While following an entirely different thread, I stumbled on a blog post by Giacomo 'Peldi' Guilizzoni which lead me to the transcript of this really significant talk that Richard Hamming gave in March 1986. I printed it out a few weeks ago and just read it today.
His title is "You and Your Research" and he discusses what it takes to do really great work and what are the differences, among otherwise smart people, that cause some to do great work and others to be forgotten. Hamming was a mathematician (familiar to EEs for Hamming codes and to DSP engineers for Hamming windows) and this talk is about what he saw among scientific colleagues at Los Alamos, Bell Labs and the Navel Post Graduate School. However, what he says is broadly applicable to any field of endeavor.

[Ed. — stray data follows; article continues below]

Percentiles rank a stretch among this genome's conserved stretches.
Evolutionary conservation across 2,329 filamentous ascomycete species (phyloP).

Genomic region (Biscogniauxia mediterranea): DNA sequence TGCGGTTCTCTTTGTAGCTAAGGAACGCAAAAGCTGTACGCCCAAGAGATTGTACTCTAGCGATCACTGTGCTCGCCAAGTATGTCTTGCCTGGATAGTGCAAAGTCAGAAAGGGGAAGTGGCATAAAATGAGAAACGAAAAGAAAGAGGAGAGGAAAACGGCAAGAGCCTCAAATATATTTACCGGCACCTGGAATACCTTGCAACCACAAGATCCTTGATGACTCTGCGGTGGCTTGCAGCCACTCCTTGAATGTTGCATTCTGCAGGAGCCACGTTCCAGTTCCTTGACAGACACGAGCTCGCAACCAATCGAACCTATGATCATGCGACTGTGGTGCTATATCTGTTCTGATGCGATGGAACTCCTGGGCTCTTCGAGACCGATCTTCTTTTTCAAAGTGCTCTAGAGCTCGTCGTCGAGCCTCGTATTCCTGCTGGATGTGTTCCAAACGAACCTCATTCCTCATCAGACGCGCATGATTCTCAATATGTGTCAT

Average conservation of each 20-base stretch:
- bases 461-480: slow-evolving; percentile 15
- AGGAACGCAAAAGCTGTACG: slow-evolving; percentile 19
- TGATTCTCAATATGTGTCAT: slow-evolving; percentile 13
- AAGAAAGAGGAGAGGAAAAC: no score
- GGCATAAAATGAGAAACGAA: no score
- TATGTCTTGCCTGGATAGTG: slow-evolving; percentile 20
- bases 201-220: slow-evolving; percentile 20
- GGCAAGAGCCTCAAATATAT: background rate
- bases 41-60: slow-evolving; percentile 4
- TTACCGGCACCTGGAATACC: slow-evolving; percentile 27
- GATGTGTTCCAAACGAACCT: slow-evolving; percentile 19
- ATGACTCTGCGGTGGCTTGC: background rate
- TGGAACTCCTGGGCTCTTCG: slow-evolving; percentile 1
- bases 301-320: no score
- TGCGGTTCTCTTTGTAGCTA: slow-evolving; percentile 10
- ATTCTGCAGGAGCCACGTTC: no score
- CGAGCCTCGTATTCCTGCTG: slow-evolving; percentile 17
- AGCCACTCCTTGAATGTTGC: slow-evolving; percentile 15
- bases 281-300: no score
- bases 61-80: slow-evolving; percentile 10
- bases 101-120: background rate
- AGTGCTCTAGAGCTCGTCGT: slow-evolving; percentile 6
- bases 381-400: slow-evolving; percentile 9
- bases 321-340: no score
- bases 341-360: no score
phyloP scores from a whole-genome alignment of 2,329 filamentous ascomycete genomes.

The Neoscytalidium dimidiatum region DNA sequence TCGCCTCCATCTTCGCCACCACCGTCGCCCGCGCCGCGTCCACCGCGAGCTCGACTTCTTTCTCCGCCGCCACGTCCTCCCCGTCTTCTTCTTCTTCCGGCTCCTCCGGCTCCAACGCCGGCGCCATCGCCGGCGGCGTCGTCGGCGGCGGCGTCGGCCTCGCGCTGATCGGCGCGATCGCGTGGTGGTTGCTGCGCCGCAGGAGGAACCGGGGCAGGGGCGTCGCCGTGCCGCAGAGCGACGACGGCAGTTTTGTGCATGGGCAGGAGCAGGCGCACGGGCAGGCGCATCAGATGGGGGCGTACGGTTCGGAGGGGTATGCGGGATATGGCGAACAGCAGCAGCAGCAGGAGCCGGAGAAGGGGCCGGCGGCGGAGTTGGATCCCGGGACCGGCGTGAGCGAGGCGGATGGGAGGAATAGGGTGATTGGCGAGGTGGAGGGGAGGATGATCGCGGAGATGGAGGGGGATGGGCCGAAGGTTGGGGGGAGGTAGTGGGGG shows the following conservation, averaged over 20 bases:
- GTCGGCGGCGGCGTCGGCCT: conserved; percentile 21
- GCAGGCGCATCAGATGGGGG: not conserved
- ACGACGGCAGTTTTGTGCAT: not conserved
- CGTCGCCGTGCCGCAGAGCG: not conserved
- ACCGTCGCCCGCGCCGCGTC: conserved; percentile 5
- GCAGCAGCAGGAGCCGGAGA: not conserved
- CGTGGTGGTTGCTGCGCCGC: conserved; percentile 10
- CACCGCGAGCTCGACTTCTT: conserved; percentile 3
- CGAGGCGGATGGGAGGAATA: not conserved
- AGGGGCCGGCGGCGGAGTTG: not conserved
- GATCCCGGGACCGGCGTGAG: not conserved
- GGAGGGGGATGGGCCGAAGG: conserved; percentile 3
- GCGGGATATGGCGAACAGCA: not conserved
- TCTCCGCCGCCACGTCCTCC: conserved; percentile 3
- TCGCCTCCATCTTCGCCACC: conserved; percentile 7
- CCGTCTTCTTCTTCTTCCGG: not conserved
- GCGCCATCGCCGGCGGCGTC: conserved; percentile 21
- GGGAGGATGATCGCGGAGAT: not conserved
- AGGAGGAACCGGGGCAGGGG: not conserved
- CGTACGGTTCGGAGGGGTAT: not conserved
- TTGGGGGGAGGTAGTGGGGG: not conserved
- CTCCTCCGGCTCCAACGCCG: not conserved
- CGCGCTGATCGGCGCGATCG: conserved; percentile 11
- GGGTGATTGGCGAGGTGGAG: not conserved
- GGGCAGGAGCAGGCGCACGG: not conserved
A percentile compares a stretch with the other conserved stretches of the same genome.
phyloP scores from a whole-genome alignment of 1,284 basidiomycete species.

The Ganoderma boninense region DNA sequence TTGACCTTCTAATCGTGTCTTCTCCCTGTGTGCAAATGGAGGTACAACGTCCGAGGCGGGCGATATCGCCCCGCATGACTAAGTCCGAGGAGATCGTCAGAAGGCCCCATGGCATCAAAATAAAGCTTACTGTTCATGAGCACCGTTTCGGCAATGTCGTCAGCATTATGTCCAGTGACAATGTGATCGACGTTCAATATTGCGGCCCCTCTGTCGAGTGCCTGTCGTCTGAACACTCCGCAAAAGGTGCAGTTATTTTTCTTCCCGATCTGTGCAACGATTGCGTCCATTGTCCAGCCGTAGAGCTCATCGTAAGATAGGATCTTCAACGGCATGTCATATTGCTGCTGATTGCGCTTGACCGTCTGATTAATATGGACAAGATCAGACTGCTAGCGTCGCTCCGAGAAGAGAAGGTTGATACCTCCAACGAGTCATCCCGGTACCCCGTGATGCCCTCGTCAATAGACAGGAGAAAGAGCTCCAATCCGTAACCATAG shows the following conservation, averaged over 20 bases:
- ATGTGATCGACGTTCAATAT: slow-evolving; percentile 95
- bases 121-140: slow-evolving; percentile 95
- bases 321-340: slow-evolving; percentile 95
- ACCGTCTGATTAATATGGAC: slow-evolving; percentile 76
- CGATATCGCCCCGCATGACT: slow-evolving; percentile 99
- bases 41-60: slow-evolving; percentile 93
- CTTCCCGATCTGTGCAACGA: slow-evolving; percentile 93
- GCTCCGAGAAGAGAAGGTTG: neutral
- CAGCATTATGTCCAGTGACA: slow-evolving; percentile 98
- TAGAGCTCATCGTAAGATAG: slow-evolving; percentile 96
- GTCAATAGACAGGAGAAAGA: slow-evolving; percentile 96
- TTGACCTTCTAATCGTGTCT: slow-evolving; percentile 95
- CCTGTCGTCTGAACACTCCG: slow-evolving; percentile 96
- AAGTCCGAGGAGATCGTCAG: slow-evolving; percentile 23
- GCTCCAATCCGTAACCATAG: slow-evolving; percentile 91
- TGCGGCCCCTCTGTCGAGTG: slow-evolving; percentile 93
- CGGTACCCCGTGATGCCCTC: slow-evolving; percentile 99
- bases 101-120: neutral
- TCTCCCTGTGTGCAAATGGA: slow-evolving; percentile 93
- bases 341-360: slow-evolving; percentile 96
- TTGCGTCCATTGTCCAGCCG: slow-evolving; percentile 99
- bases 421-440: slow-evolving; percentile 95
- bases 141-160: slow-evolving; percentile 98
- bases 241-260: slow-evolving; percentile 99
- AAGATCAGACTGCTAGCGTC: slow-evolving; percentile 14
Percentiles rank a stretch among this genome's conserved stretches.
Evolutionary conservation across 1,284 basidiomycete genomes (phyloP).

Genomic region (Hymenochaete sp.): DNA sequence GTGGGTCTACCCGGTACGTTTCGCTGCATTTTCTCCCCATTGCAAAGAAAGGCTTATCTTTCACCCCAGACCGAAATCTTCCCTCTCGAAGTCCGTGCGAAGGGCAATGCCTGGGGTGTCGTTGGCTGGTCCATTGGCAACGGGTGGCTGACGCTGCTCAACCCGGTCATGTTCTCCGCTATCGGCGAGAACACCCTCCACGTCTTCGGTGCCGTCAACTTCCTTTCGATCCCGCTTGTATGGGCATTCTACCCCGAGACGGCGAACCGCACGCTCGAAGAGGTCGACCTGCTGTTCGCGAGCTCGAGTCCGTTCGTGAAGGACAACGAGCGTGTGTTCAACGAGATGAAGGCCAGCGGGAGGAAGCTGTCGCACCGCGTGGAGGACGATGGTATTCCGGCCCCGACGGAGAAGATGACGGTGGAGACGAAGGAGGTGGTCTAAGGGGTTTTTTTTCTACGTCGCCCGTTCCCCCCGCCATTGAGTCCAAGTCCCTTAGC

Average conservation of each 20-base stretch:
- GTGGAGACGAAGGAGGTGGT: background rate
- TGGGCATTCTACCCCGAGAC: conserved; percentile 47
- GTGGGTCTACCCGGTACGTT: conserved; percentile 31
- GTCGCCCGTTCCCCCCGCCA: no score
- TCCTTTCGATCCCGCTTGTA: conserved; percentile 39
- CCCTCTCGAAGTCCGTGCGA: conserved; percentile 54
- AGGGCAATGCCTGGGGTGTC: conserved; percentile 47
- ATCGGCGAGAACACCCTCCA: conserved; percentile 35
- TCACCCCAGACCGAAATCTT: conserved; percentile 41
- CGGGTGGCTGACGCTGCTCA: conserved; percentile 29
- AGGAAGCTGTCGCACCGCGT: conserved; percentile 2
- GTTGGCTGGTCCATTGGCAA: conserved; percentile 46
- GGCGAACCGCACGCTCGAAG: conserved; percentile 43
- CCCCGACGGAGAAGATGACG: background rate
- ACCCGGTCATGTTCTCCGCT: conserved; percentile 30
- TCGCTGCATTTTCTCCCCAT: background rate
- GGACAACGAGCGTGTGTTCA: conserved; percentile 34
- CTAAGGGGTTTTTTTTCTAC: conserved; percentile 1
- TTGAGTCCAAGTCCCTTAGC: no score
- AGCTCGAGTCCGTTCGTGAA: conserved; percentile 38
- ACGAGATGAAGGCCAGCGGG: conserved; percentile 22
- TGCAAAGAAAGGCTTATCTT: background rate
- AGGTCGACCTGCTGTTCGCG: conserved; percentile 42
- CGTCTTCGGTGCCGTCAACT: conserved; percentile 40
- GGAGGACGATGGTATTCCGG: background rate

Read "You and Your Research."